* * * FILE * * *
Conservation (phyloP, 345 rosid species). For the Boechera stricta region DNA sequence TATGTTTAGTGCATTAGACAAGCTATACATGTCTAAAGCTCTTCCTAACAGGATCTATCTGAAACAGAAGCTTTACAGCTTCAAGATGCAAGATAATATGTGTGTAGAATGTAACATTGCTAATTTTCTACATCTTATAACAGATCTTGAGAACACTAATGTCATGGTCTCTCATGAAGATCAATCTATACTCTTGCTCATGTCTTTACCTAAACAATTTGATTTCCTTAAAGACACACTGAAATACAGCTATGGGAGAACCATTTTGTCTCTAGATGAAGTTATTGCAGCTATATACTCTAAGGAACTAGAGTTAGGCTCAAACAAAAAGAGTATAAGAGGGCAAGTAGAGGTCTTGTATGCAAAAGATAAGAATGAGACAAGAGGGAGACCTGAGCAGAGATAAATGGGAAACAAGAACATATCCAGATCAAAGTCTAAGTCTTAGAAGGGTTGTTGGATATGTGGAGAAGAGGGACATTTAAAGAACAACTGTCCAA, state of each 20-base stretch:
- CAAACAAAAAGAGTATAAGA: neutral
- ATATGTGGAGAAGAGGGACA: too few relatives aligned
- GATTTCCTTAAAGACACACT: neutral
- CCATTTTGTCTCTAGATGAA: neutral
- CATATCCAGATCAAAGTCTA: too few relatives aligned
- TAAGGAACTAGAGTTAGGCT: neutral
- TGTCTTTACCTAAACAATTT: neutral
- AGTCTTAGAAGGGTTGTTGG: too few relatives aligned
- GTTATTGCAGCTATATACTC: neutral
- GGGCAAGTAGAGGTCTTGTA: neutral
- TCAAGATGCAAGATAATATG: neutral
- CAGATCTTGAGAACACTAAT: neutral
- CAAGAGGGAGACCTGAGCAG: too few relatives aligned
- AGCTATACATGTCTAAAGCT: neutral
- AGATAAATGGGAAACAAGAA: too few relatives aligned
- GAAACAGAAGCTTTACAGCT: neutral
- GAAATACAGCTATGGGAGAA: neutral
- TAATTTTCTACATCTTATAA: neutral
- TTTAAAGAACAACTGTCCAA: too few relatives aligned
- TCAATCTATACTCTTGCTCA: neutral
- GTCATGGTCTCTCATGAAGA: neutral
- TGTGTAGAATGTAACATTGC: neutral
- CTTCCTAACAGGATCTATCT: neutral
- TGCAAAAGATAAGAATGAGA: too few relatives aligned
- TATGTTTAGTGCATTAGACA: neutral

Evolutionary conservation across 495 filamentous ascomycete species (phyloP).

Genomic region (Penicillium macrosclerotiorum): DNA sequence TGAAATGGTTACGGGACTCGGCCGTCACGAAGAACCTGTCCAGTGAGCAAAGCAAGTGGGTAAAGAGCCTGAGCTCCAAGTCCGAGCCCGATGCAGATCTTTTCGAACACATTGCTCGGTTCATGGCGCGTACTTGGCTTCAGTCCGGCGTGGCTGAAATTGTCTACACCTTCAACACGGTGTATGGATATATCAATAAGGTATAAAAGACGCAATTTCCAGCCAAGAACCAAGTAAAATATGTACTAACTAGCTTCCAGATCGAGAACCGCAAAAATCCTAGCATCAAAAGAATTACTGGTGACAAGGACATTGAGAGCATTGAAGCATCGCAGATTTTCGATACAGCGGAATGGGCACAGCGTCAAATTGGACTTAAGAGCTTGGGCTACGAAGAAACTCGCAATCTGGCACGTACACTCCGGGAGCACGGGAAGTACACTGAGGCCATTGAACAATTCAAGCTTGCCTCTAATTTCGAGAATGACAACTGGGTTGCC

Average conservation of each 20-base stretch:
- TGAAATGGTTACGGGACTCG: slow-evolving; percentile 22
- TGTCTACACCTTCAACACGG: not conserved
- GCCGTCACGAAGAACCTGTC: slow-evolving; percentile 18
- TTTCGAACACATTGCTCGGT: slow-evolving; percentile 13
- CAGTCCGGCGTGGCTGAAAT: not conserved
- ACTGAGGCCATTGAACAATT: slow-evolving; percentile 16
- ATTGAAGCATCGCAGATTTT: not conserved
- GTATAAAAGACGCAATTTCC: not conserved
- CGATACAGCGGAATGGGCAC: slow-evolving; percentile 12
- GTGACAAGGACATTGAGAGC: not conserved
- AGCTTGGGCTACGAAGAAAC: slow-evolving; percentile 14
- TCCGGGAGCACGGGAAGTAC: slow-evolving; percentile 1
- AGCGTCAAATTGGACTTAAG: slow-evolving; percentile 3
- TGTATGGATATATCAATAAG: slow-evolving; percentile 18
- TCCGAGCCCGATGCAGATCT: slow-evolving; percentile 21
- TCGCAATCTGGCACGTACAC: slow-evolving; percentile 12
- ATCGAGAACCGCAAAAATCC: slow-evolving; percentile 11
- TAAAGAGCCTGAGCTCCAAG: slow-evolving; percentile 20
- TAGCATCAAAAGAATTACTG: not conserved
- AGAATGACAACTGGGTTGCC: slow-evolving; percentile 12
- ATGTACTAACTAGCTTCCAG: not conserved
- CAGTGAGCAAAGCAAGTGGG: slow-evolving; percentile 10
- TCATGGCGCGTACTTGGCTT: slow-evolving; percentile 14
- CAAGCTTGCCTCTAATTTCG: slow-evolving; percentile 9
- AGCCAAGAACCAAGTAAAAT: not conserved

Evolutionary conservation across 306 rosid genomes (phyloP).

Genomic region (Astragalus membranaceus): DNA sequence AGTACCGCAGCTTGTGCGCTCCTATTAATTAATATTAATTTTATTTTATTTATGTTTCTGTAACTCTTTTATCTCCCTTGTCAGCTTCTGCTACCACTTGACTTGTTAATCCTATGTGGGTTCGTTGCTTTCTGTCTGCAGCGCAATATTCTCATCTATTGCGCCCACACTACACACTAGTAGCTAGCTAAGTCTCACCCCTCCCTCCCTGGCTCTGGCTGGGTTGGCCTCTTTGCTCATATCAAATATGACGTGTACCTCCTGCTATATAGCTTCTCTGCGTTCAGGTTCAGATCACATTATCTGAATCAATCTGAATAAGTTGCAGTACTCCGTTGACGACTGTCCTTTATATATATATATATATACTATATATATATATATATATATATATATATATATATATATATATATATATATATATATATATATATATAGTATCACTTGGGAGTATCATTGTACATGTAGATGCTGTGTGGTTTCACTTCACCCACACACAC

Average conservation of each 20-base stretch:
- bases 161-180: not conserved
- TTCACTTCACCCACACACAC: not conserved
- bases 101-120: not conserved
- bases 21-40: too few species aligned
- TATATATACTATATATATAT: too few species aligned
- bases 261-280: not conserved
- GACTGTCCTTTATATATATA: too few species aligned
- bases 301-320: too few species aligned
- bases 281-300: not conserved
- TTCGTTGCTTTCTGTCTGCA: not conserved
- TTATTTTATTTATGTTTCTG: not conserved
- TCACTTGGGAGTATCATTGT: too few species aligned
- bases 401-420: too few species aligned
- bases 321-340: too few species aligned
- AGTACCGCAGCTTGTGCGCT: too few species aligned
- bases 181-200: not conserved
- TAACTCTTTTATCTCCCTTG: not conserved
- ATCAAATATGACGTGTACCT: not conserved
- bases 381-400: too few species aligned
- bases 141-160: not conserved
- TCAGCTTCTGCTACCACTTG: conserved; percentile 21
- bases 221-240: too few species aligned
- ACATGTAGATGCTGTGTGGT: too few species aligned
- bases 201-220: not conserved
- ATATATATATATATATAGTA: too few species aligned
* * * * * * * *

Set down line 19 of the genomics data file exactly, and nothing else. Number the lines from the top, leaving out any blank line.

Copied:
- TAATTTTCTACATCTTATAA: neutral